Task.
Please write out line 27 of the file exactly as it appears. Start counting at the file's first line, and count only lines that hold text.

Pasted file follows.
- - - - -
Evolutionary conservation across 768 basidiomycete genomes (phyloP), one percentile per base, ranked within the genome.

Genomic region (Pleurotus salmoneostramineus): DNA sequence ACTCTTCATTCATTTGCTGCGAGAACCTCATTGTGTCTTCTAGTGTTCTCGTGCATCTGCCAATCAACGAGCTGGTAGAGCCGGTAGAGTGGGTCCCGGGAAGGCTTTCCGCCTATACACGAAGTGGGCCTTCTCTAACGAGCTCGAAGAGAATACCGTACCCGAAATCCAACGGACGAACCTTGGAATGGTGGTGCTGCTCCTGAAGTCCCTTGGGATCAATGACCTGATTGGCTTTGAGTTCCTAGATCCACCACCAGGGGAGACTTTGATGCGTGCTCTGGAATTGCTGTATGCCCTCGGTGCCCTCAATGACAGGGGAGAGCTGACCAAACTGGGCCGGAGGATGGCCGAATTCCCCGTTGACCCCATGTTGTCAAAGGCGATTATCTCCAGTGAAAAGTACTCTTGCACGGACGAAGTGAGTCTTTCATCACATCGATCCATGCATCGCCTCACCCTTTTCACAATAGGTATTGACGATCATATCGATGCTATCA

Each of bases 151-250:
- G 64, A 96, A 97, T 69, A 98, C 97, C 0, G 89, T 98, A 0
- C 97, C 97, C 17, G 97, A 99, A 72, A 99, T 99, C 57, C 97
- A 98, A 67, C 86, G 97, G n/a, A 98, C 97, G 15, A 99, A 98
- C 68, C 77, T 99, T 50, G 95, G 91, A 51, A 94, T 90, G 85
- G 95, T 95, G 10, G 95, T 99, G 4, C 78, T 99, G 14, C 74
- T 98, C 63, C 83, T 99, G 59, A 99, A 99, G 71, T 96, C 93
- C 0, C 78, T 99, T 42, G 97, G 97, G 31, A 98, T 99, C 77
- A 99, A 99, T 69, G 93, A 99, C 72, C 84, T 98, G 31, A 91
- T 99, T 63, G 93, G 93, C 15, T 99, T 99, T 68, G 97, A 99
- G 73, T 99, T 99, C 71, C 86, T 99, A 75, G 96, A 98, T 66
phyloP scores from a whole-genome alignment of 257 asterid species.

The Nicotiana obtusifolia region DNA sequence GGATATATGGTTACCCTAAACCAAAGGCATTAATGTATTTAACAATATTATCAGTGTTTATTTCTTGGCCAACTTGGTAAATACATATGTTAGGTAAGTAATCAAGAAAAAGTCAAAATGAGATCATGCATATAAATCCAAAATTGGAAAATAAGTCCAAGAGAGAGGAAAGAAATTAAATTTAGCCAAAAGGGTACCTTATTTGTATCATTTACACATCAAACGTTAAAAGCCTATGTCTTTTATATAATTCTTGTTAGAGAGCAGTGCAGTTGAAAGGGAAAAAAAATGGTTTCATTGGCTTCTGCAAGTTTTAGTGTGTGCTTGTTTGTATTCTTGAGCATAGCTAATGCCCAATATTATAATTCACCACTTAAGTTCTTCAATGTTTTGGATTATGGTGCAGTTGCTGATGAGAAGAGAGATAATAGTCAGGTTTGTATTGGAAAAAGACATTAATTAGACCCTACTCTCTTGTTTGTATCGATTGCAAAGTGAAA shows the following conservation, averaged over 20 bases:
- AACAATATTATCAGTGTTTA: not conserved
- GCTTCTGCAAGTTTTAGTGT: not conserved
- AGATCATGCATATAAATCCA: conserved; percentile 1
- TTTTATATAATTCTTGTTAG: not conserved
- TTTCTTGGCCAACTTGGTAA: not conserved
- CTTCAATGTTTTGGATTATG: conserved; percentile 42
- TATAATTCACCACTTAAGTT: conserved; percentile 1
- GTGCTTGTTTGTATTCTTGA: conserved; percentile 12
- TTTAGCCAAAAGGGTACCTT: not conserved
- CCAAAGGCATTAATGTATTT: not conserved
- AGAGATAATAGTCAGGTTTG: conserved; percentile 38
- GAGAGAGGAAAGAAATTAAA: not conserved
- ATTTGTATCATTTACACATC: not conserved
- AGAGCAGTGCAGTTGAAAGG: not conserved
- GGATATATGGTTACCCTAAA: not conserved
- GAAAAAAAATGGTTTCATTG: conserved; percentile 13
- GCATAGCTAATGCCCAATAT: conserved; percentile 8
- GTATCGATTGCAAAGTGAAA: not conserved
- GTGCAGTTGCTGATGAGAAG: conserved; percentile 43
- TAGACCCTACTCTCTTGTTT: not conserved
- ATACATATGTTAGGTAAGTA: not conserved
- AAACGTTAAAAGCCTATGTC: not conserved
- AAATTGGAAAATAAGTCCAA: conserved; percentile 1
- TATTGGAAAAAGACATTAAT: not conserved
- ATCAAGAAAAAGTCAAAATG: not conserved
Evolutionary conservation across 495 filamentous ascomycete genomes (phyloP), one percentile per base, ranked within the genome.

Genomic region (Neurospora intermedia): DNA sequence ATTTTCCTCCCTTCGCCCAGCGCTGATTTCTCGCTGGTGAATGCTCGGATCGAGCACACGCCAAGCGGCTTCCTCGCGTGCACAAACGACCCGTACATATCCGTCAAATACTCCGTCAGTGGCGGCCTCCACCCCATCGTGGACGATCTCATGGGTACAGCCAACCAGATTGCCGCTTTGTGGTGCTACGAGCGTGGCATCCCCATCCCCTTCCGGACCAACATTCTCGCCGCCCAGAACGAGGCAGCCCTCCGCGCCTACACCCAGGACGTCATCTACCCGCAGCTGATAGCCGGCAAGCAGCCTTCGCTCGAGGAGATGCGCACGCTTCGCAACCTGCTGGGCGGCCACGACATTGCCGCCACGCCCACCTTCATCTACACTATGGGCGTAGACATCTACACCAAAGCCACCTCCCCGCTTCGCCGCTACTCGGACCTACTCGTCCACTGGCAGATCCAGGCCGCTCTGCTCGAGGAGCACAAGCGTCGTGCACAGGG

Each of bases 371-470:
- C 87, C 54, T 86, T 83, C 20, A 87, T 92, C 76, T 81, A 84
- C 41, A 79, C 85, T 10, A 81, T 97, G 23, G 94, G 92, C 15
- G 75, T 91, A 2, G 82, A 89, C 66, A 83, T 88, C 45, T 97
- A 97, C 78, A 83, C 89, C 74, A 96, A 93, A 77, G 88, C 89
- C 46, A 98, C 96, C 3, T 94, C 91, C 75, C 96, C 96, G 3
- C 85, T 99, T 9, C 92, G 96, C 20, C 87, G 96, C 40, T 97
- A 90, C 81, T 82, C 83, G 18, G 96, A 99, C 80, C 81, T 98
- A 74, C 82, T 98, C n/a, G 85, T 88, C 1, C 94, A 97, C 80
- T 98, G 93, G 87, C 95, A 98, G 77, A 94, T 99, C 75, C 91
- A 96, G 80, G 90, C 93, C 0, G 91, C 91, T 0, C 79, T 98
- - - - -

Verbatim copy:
- GAGAGAGGAAAGAAATTAAA: not conserved